Photosynthesis with artificial lighting

When light hits the surface of a plant, some is reflected back to the environment and some is transmitted through the leaf, but most is absorbed or harvested by the pigments in the leaf cells. The best-known light-absorbing pigments are green chlorophyll a and chlorophyll b.

However, these are not the only light-harvesting pigments in plants—there are also a number of accessory pigments, which allow photosynthesis to use quite a large proportion of the visible light spectrum. Some of these light-absorbing pigments are the xanthophylls, the carotenoids, lutein and lycopene and the number and ratios of these within the plant cells vary between different plant species.

If we look back at the history of plant lighting for indoor gardening, in the early days the light-absorption spectrum was commonly displayed as peaks for chlorophyll a and chlorophyll b. (see figure 1).

These two peaks are in the red and blue wavelength ranges. Because of this sort of graph an assumption was often made that since there are narrow bands in the red and blue wavelengths doing all the work as far as photosynthesis goes, providing full-spectrum light with wavelengths in the green and yellow bands would just be a waste of energy.

However, there is a major problem with using this sort of information—as this graph actually shows what happens when these two pigments, chlorophyll a and b, are isolated in a test tube and not how they act within a complete plant system. In a test tube it is true that chlorophyll a and b strongly absorb red and blue light and reflect yellow and green, but inside plant tissues things are different.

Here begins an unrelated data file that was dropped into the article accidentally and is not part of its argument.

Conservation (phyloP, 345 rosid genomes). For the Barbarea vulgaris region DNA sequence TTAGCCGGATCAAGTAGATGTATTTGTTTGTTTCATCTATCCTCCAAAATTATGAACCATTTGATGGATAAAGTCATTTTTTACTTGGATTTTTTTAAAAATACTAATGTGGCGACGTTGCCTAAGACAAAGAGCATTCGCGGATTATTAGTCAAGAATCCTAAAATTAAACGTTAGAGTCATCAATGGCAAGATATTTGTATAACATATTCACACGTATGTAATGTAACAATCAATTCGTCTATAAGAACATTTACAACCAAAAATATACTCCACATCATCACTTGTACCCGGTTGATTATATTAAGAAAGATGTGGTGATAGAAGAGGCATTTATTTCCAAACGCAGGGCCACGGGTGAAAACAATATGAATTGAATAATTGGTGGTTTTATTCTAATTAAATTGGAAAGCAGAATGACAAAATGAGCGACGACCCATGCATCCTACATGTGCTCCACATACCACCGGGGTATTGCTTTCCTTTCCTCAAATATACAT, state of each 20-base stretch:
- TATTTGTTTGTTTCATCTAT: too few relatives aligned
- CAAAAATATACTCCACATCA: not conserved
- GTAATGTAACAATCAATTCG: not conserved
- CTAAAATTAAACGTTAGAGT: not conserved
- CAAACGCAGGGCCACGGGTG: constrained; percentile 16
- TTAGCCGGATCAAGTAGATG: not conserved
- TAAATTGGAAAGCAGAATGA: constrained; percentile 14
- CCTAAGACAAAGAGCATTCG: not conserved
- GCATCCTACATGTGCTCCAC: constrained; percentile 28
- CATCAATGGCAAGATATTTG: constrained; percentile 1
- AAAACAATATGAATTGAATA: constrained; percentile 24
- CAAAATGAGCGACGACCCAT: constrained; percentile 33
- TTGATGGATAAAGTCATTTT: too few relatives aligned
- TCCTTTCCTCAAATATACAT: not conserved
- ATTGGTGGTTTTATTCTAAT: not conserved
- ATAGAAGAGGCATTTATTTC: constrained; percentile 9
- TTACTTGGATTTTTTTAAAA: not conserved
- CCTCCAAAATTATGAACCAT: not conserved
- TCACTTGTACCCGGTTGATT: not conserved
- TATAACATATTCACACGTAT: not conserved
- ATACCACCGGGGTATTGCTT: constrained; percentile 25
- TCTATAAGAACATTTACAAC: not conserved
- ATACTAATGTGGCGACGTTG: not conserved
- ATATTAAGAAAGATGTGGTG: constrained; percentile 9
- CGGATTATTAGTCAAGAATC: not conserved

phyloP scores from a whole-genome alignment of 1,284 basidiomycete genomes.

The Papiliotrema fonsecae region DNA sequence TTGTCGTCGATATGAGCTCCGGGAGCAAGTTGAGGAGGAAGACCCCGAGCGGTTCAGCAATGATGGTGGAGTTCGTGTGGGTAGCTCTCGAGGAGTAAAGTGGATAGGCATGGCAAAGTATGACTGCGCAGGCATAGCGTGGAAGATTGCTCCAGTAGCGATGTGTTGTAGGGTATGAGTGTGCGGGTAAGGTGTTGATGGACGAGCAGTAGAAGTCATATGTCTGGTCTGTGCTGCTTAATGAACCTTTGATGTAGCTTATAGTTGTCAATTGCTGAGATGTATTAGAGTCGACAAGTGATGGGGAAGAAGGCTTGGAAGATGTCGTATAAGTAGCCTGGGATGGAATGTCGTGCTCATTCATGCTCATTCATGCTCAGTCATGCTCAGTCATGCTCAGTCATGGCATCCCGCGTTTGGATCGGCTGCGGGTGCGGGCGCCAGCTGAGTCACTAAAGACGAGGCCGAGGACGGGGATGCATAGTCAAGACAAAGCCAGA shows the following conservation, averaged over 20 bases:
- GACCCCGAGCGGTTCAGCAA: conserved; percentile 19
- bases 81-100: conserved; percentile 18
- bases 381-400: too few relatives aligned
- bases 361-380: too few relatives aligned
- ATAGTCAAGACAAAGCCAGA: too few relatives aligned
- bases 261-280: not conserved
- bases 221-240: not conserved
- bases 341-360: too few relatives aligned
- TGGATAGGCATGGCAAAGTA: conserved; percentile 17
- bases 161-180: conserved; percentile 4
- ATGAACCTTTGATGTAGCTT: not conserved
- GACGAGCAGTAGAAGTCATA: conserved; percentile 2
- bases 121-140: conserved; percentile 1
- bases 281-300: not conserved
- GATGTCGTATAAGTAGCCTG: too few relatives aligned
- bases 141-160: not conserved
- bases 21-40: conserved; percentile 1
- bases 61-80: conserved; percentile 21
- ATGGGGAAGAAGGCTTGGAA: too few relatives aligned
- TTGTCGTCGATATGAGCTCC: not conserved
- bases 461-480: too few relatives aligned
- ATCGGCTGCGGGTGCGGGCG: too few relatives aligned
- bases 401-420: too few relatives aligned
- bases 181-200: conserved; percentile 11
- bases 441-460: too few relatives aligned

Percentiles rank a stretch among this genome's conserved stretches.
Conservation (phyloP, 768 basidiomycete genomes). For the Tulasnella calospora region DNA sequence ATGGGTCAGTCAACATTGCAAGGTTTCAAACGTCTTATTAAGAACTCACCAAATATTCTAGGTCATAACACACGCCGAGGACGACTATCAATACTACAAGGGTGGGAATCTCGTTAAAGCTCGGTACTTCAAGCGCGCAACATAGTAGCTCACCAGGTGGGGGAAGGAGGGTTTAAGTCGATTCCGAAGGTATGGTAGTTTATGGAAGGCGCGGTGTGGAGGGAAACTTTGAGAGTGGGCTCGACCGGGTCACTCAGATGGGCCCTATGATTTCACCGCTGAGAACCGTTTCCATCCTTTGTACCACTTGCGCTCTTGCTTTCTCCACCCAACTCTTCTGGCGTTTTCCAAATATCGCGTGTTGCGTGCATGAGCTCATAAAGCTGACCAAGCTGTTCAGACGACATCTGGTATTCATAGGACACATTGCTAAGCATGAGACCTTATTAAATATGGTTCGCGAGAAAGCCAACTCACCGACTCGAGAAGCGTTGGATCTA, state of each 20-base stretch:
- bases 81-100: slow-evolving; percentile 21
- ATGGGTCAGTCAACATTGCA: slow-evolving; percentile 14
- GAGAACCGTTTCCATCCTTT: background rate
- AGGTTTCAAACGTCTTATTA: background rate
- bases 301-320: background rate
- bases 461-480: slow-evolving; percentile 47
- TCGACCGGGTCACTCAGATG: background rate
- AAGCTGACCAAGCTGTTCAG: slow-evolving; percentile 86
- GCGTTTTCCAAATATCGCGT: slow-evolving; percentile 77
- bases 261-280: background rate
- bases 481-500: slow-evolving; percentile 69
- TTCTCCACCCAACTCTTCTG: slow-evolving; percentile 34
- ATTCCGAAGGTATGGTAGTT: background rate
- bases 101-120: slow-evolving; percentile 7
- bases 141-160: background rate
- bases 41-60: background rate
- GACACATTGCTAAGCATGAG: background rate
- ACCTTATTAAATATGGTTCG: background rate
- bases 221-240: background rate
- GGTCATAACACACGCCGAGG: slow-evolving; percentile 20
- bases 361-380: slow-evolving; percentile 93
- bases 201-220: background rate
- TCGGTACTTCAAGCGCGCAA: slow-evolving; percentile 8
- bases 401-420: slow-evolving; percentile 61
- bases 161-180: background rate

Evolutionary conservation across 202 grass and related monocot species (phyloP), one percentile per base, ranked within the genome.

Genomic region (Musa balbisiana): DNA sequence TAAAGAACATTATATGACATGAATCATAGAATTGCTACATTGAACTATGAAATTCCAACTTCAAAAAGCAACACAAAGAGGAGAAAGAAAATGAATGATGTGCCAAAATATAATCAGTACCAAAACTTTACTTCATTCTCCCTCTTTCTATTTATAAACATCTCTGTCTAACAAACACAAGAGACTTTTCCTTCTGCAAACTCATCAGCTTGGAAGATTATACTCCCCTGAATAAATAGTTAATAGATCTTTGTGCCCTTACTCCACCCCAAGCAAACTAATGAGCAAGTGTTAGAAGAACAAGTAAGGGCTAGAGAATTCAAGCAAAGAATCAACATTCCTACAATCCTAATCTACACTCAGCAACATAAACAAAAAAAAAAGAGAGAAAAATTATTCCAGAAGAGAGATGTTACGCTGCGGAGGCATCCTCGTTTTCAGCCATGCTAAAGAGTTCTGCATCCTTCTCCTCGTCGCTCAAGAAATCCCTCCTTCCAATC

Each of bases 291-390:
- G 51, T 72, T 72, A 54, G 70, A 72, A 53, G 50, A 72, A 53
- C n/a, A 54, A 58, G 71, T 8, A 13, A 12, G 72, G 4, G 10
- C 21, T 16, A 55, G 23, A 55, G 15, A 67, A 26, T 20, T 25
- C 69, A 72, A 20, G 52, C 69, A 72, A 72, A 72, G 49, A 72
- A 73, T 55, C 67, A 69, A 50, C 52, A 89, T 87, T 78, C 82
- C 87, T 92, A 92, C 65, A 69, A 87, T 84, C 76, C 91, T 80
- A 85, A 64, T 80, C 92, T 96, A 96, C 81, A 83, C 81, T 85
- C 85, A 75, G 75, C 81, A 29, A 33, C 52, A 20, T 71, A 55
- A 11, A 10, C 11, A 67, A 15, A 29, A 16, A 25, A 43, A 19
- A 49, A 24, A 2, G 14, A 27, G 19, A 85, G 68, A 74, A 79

Figure 1: Absorption spectrum for chlorophyll a and b in vitro

photosynthis-graph

Figure two is a graph we should be more familiar with these days as it reflects actual photosynthesis inside plant tissue—not what happens in a test tube, as was shown in figure one. There is still a peak in the blue and red wavelengths, but there is much more photosynthesis going on in the 500 to 600 wavelength band—the green and yellow area—than we generally recognize.

Obviously plants do reflect more green light, which is why foliage looks green to us; however, there are pigments present in the plant trapping this green light and passing the energy on to chlorophyll for photosynthesis, so green light still drives the process. This graph is an average response taken from a large number of common plant species, so it reflects accurately what occurs in most crops.

It shows that inside plant tissue the role of green and yellow light in triggering photosynthesis is actually surprisingly important. The reason behind this is that chlorophyll is not the only pigment that can absorb light—there is a range of other accessory or antenna pigments that use green and yellow light as well. For example, much of the photosynthesis occurring in the green waveband (540 nm) results from absorption by active carotenoids.

Many of the light-harvesting pigments also make use of a wide range of light wavelengths and pass the energy on to chlorophyll for photosynthesis. So while chlorophyll itself might not absorb much in the way of green or yellow light, other pigments can—and the entire spectrum can then be used by the plant.